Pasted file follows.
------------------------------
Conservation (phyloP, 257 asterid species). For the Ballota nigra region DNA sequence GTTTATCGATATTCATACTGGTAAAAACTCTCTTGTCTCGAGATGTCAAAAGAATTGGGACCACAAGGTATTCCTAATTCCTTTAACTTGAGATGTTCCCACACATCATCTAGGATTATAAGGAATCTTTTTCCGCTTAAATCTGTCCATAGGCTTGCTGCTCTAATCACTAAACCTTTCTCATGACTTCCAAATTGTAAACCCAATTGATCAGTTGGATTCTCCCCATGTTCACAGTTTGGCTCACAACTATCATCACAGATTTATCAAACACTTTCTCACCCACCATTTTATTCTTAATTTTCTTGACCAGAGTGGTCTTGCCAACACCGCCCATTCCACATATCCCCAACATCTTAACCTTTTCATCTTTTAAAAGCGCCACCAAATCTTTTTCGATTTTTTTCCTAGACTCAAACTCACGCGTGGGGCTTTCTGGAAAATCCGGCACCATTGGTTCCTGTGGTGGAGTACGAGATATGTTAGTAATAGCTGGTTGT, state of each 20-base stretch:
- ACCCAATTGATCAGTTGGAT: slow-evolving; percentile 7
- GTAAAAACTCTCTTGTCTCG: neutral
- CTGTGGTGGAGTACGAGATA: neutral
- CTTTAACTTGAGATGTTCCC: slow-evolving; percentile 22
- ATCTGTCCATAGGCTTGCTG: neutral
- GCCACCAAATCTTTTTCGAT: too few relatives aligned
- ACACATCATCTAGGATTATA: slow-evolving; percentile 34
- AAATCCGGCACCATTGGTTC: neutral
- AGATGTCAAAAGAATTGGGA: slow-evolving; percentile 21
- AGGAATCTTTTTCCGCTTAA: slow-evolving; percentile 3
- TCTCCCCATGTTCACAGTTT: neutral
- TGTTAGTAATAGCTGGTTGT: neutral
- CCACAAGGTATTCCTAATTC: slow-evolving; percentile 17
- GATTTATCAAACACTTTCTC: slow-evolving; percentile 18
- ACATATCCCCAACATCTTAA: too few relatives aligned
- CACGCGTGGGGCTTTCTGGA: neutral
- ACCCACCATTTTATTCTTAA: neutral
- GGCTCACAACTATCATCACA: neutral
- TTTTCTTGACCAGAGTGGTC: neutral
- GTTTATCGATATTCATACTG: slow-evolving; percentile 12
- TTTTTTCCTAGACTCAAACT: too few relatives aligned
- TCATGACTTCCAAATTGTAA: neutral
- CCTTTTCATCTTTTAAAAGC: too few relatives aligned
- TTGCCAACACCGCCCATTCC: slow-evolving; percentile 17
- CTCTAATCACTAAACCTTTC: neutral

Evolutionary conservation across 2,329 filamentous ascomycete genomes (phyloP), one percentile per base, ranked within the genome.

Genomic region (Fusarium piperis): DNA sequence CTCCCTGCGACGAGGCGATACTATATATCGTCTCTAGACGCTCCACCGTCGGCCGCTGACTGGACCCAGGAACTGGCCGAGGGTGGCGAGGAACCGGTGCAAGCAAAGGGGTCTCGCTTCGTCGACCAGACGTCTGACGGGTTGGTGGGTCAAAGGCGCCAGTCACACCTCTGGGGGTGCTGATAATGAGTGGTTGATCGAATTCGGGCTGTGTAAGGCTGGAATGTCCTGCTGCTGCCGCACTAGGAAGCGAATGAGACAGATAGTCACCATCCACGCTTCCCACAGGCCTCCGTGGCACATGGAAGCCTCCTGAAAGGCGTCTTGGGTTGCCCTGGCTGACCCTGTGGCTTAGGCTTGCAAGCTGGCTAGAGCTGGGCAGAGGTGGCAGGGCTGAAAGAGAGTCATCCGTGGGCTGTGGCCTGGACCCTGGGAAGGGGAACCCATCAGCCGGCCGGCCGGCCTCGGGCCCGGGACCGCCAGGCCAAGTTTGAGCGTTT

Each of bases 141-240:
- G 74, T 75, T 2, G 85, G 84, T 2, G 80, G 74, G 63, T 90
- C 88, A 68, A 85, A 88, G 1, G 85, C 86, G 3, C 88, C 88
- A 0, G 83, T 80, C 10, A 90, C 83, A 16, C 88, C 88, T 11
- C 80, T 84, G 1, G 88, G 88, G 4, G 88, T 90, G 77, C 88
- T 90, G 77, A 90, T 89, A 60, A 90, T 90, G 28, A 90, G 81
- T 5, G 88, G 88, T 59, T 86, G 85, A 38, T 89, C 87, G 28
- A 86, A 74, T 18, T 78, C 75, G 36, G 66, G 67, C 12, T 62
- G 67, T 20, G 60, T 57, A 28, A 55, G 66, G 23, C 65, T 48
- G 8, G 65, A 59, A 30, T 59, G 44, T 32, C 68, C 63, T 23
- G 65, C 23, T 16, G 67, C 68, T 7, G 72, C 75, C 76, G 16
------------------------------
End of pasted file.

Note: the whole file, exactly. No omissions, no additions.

Conservation (phyloP, 257 asterid species). For the Ballota nigra region DNA sequence GTTTATCGATATTCATACTGGTAAAAACTCTCTTGTCTCGAGATGTCAAAAGAATTGGGACCACAAGGTATTCCTAATTCCTTTAACTTGAGATGTTCCCACACATCATCTAGGATTATAAGGAATCTTTTTCCGCTTAAATCTGTCCATAGGCTTGCTGCTCTAATCACTAAACCTTTCTCATGACTTCCAAATTGTAAACCCAATTGATCAGTTGGATTCTCCCCATGTTCACAGTTTGGCTCACAACTATCATCACAGATTTATCAAACACTTTCTCACCCACCATTTTATTCTTAATTTTCTTGACCAGAGTGGTCTTGCCAACACCGCCCATTCCACATATCCCCAACATCTTAACCTTTTCATCTTTTAAAAGCGCCACCAAATCTTTTTCGATTTTTTTCCTAGACTCAAACTCACGCGTGGGGCTTTCTGGAAAATCCGGCACCATTGGTTCCTGTGGTGGAGTACGAGATATGTTAGTAATAGCTGGTTGT, state of each 20-base stretch:
- ACCCAATTGATCAGTTGGAT: slow-evolving; percentile 7
- GTAAAAACTCTCTTGTCTCG: neutral
- CTGTGGTGGAGTACGAGATA: neutral
- CTTTAACTTGAGATGTTCCC: slow-evolving; percentile 22
- ATCTGTCCATAGGCTTGCTG: neutral
- GCCACCAAATCTTTTTCGAT: too few relatives aligned
- ACACATCATCTAGGATTATA: slow-evolving; percentile 34
- AAATCCGGCACCATTGGTTC: neutral
- AGATGTCAAAAGAATTGGGA: slow-evolving; percentile 21
- AGGAATCTTTTTCCGCTTAA: slow-evolving; percentile 3
- TCTCCCCATGTTCACAGTTT: neutral
- TGTTAGTAATAGCTGGTTGT: neutral
- CCACAAGGTATTCCTAATTC: slow-evolving; percentile 17
- GATTTATCAAACACTTTCTC: slow-evolving; percentile 18
- ACATATCCCCAACATCTTAA: too few relatives aligned
- CACGCGTGGGGCTTTCTGGA: neutral
- ACCCACCATTTTATTCTTAA: neutral
- GGCTCACAACTATCATCACA: neutral
- TTTTCTTGACCAGAGTGGTC: neutral
- GTTTATCGATATTCATACTG: slow-evolving; percentile 12
- TTTTTTCCTAGACTCAAACT: too few relatives aligned
- TCATGACTTCCAAATTGTAA: neutral
- CCTTTTCATCTTTTAAAAGC: too few relatives aligned
- TTGCCAACACCGCCCATTCC: slow-evolving; percentile 17
- CTCTAATCACTAAACCTTTC: neutral

Evolutionary conservation across 2,329 filamentous ascomycete genomes (phyloP), one percentile per base, ranked within the genome.

Genomic region (Fusarium piperis): DNA sequence CTCCCTGCGACGAGGCGATACTATATATCGTCTCTAGACGCTCCACCGTCGGCCGCTGACTGGACCCAGGAACTGGCCGAGGGTGGCGAGGAACCGGTGCAAGCAAAGGGGTCTCGCTTCGTCGACCAGACGTCTGACGGGTTGGTGGGTCAAAGGCGCCAGTCACACCTCTGGGGGTGCTGATAATGAGTGGTTGATCGAATTCGGGCTGTGTAAGGCTGGAATGTCCTGCTGCTGCCGCACTAGGAAGCGAATGAGACAGATAGTCACCATCCACGCTTCCCACAGGCCTCCGTGGCACATGGAAGCCTCCTGAAAGGCGTCTTGGGTTGCCCTGGCTGACCCTGTGGCTTAGGCTTGCAAGCTGGCTAGAGCTGGGCAGAGGTGGCAGGGCTGAAAGAGAGTCATCCGTGGGCTGTGGCCTGGACCCTGGGAAGGGGAACCCATCAGCCGGCCGGCCGGCCTCGGGCCCGGGACCGCCAGGCCAAGTTTGAGCGTTT

Each of bases 141-240:
- G 74, T 75, T 2, G 85, G 84, T 2, G 80, G 74, G 63, T 90
- C 88, A 68, A 85, A 88, G 1, G 85, C 86, G 3, C 88, C 88
- A 0, G 83, T 80, C 10, A 90, C 83, A 16, C 88, C 88, T 11
- C 80, T 84, G 1, G 88, G 88, G 4, G 88, T 90, G 77, C 88
- T 90, G 77, A 90, T 89, A 60, A 90, T 90, G 28, A 90, G 81
- T 5, G 88, G 88, T 59, T 86, G 85, A 38, T 89, C 87, G 28
- A 86, A 74, T 18, T 78, C 75, G 36, G 66, G 67, C 12, T 62
- G 67, T 20, G 60, T 57, A 28, A 55, G 66, G 23, C 65, T 48
- G 8, G 65, A 59, A 30, T 59, G 44, T 32, C 68, C 63, T 23
- G 65, C 23, T 16, G 67, C 68, T 7, G 72, C 75, C 76, G 16